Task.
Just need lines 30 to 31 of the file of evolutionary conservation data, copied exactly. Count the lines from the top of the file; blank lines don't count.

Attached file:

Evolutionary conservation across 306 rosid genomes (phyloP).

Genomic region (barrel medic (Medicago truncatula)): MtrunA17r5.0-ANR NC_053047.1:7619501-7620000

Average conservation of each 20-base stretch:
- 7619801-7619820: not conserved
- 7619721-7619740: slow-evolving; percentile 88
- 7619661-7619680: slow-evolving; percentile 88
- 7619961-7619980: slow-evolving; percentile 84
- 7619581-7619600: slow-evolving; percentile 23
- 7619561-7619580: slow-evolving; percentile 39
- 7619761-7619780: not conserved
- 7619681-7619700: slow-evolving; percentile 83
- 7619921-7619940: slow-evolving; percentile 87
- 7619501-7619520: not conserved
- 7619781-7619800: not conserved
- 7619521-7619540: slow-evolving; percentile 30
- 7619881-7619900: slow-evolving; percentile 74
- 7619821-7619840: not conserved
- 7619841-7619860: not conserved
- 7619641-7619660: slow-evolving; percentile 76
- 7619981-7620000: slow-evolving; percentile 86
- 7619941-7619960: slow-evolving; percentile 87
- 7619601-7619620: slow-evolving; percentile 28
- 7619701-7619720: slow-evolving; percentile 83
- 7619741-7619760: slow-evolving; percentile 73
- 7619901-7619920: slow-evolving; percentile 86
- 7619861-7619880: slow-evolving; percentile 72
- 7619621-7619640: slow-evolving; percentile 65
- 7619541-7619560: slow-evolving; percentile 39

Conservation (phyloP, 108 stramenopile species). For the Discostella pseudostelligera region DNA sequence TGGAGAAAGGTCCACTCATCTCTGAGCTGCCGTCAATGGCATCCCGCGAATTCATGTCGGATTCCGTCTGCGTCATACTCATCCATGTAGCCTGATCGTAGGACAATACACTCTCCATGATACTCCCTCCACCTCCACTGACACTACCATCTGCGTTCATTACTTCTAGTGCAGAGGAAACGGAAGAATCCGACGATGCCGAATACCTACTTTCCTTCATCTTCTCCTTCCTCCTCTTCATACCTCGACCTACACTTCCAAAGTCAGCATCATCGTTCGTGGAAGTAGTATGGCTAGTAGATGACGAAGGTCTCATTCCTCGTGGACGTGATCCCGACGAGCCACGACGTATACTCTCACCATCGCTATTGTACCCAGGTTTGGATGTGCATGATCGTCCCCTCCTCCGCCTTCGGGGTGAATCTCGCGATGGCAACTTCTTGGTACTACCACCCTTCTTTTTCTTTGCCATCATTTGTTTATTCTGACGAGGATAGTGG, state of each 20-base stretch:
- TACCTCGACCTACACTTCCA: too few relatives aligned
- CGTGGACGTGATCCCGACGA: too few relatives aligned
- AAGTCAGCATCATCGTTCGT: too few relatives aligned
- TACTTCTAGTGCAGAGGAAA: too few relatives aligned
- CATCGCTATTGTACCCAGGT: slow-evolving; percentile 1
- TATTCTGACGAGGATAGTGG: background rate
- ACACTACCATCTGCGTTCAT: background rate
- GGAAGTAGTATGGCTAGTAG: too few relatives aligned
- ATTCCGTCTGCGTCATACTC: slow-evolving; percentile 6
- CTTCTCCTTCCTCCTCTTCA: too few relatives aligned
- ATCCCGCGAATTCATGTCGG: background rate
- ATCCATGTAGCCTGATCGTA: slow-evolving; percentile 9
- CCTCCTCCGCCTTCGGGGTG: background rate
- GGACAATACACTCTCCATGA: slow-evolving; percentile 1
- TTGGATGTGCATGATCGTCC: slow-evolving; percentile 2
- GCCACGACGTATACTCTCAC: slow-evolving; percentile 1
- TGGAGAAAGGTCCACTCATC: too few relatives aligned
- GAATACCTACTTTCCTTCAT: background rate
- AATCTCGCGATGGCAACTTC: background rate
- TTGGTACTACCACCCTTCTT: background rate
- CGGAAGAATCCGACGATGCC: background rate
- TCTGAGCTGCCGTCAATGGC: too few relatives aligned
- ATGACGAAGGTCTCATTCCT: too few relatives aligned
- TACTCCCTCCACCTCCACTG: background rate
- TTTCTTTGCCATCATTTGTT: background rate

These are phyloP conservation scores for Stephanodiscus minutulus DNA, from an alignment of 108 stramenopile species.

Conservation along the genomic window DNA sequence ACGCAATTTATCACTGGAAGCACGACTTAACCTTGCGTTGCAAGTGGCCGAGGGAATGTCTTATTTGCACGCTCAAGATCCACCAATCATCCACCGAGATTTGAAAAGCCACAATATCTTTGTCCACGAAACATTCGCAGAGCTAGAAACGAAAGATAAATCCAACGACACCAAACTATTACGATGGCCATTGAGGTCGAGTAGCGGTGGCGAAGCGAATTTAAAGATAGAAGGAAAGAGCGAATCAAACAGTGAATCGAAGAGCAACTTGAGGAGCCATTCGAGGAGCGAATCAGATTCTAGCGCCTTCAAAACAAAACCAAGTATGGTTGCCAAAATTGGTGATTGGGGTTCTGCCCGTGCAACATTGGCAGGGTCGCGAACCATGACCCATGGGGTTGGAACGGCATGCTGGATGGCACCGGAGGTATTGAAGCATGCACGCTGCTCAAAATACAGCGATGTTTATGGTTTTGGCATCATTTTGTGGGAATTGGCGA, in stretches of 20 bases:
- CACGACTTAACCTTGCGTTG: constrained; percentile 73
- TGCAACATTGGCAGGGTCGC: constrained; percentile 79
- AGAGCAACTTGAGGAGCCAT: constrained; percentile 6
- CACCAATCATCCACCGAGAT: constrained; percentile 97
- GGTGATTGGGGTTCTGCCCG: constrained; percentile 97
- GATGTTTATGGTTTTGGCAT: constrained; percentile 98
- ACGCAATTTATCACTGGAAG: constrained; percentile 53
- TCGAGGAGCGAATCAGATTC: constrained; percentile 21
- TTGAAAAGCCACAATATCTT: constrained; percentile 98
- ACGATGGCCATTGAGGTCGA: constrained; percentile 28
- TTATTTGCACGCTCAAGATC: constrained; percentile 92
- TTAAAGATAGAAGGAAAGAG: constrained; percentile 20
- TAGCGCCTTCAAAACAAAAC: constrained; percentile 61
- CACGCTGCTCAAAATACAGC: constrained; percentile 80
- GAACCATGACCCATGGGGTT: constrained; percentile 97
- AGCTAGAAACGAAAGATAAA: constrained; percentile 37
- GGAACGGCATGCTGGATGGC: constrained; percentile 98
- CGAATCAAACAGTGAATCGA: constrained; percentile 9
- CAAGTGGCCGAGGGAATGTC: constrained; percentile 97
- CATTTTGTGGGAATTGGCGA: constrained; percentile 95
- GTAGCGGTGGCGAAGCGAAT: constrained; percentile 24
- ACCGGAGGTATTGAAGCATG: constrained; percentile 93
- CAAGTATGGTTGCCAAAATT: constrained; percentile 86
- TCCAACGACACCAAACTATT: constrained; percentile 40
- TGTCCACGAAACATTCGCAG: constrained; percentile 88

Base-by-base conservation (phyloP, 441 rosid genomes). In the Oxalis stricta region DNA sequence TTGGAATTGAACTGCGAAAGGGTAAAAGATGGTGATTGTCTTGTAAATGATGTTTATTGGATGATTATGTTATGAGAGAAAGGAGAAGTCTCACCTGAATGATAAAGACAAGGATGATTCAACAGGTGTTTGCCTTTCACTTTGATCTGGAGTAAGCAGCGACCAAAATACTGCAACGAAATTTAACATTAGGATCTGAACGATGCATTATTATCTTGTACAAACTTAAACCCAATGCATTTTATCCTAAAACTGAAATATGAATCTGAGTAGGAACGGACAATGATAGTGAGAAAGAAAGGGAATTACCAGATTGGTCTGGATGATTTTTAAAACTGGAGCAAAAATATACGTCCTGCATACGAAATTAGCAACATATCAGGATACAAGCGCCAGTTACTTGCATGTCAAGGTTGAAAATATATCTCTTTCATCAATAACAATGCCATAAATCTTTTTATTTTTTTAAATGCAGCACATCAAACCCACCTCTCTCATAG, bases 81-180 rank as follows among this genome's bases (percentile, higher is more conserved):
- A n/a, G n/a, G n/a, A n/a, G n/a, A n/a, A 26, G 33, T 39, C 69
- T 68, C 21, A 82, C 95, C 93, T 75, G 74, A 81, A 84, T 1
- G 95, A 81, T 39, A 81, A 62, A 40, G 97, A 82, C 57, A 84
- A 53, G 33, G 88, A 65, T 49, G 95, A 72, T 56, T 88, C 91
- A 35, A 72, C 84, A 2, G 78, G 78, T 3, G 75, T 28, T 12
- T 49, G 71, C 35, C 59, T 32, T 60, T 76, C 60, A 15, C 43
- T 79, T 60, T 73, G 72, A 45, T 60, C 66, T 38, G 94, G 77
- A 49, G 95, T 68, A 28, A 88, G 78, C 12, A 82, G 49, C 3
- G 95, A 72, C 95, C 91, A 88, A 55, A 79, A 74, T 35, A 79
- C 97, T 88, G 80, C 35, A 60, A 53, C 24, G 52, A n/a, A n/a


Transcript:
- TACCTCGACCTACACTTCCA: too few relatives aligned
- CGTGGACGTGATCCCGACGA: too few relatives aligned